Thursday, September 20, 2007
Supervisors hear bridge concerns
By SUE WATSON
The State of Mississippi has ordered all 82 counties to provide a list of bridges closed or not closed based on their status, according to Marshall County engineer Larry Britt.
He said the Mississippi River bridge collapse in Minnesota triggered the concern about bridge safety at the federal level and that was communicated downward to the states, and now to the counties.
“The feds are tightening up on all bridges,” Britt told the Marshall County Board of Supervisors at its first-of-the-month meeting. “They say if you don’t get these bridges fixed, they are going to cut that money off.”
The funds in question are federal dollars spent in Mississippi programs such as the State Aid Local System Bridge Replacement Program (LSBP).
“The only two bugging me are those two (bridges) on wetlands on Highway 7 South,” Britt said. “We have found no one to cooperate with it.”
The county had discussed a wetlands set aside with Strawberry Plains Audubon but so far, nothing has come of it, Britt said.
The Corps of Engineers has said 0.8 acres of wetland have to be mitigated (replaced) due to the replacement of the two bridges below Waterford. The acreage has to be mitigated at a ratio of three acres set aside to one acre lost or about 2.6 acres, he said.
The cost to the county to purchase wetland set-aside acres which would not be disturbed is estimated to run $26,000, Britt said. The acreage will have to be purchased in a approved mitigation land bank, he said.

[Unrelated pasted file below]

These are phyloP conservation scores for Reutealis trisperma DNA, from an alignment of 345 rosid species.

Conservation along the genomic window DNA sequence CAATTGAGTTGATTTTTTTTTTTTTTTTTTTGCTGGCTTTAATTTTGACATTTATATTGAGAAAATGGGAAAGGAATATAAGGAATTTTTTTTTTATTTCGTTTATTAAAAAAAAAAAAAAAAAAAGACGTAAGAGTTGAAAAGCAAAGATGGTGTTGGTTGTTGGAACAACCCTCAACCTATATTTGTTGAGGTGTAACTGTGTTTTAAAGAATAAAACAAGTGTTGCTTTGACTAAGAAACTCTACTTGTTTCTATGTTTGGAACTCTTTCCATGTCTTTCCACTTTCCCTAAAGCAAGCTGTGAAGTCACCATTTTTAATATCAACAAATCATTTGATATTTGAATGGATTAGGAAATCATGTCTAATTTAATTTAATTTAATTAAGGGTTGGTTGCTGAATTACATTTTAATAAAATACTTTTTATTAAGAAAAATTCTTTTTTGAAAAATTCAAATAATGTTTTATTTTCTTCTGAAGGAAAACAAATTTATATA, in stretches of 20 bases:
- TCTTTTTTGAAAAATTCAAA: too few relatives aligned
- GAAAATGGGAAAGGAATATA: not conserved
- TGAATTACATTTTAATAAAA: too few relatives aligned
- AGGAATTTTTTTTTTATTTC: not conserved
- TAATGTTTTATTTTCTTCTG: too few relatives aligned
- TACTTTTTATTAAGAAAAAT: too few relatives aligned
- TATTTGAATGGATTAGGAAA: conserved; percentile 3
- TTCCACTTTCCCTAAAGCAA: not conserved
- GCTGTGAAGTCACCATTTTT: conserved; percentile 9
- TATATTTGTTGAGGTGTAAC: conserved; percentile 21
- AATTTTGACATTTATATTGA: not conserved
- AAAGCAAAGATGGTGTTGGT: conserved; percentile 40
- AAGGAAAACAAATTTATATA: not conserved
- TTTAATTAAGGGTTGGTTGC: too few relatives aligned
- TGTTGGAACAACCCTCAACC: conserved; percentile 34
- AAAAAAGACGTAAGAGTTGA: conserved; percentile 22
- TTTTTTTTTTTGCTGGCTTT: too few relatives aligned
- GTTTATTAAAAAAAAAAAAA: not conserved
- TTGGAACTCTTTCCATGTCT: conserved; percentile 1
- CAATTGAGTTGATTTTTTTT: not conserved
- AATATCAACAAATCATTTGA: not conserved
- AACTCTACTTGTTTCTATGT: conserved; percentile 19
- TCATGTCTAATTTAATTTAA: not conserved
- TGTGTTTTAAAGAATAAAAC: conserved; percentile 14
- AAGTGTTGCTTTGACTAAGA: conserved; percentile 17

Three bridges on Red Banks Road would also make the list of unsafe bridges but can be replaced with pipes, according to county road manager Larry Hall.
“The county has those in stock,” he said.
“The wetlands deal has to be solved,” Britt said. “We don’t want the Feds to withhold dollars. We have other bridges needing repair but these are the ones the Feds say should be closed today.”
Wetlands mitigation requires verification that the lands set aside for mitigation be substantiated as wetlands.
“The fastest way to do Red Banks Road is to put in pipes, rather than program them (with state funds),” Britt said.
He said the Mt. Carmel Road overlay project, which had been “put on hold” because the Marshall County Industrial Authority had a potential project working on land next to it, is ready for action. Mt. Carmel Road has already been designed and all that is left to do is get the right-of-way deeds.
Supervisor George Zinn III asked if work can proceed on the overlay of St. Paul Road near Byhalia.
Britt said it will take a few weeks to get the remaining right-of-way deeds and some utility lines have to be moved before work can proceed.
IDA executive director Bill Renick said two or three groups are interested in projects with Mt. Carmel Road as an access to their developments.
He added that the crossover of I-269 at Highway 302 has been shifted further west.
“The I-269 Exit will take a lot of space so we got it shifted westward to not take up some Chickasaw Trail Industrial Park land,” he said.
Renick added that supervisors should be thinking about the board’s five appointments to the IDA board of directors . All five are due to expire at the end of September. The board will have to renew their representatives or name new ones.
In other business, the board of supervisors:
• approved the 2007 tax rolls.
• discussed letting county employees transfer accrued vacation time to sick leave so employees who have accumulated and unused vacation days do not lose them. The state retirement system allows a certain number of sick days to be added as service time when employees retire, according to chancery clerk Chuck Thomas.
• approved the claims docket for August for a report total of $469,661. Of that, $251,785 was billed to the general fund.
• adopted a policy and guidelines for public access to records. Offices have 14 days from the time of request to produce a public record for viewing or for copying.
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